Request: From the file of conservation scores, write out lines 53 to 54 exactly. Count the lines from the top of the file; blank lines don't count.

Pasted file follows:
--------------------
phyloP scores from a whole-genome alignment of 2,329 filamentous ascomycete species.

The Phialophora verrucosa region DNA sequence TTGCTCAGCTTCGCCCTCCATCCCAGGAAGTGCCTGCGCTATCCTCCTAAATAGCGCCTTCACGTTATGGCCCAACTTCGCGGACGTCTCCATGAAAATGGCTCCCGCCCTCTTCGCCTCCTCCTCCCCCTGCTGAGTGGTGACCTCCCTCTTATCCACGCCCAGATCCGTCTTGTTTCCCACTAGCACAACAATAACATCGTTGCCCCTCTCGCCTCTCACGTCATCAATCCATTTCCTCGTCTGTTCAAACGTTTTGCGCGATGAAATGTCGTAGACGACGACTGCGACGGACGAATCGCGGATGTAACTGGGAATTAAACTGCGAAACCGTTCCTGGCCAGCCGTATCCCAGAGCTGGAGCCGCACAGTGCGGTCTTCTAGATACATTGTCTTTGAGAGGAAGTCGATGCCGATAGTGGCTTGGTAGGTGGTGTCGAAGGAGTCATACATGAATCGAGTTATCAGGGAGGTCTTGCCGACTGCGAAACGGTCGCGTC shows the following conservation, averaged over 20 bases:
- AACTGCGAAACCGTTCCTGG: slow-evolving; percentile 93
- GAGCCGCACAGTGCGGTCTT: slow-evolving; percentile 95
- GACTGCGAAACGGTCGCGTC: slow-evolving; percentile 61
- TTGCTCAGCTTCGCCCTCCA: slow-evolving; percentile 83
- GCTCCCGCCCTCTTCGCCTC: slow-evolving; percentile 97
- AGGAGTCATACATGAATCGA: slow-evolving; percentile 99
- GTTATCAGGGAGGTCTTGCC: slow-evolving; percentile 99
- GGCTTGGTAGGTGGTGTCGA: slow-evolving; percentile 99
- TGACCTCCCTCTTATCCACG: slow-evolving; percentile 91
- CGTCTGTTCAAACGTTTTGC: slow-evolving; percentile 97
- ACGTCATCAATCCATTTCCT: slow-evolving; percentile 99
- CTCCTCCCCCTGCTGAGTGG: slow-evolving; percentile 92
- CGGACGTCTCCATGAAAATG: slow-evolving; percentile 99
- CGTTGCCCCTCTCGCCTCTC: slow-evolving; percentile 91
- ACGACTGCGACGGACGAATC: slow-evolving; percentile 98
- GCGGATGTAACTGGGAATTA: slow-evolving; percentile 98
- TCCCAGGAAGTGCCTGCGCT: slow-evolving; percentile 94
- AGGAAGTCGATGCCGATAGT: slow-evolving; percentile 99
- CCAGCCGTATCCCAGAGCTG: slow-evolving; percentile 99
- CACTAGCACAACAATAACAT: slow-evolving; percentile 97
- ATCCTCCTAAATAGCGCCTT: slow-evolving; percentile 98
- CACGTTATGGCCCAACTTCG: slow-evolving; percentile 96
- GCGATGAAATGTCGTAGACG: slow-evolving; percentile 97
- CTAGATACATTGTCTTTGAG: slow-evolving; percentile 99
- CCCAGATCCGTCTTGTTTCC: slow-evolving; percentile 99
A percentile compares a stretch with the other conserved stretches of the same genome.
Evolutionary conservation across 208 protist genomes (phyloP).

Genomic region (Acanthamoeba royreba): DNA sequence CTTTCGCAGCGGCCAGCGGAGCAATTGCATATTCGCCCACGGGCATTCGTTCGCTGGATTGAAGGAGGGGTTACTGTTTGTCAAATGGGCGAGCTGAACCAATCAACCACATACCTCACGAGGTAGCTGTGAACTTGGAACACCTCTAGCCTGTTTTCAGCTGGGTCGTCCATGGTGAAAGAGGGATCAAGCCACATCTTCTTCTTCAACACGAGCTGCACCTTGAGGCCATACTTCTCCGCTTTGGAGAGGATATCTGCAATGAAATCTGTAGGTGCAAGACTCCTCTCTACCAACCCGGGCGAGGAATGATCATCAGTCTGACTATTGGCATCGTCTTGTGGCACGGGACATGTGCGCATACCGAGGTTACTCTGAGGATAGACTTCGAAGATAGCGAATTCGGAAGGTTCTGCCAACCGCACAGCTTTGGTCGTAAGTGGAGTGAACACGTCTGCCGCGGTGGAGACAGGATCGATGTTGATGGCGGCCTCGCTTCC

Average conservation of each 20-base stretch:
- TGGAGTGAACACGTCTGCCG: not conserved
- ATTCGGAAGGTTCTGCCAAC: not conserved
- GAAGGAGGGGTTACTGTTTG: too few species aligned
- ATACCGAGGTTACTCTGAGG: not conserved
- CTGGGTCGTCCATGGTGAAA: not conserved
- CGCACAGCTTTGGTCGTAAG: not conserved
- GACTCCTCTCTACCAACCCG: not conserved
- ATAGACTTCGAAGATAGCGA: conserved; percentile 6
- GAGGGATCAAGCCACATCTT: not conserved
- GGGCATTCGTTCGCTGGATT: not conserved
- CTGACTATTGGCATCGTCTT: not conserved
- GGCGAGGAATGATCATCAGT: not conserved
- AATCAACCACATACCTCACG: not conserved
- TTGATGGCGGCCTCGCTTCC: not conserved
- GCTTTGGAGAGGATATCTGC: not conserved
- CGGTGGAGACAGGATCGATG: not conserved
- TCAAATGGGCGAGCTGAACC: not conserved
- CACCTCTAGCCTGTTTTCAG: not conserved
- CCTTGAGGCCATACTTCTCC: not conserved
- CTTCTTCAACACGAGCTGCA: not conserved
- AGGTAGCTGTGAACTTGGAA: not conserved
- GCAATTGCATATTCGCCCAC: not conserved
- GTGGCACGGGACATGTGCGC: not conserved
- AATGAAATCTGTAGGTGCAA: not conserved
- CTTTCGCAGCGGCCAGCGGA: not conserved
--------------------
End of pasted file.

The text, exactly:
- GCAATTGCATATTCGCCCAC: not conserved
- GTGGCACGGGACATGTGCGC: not conserved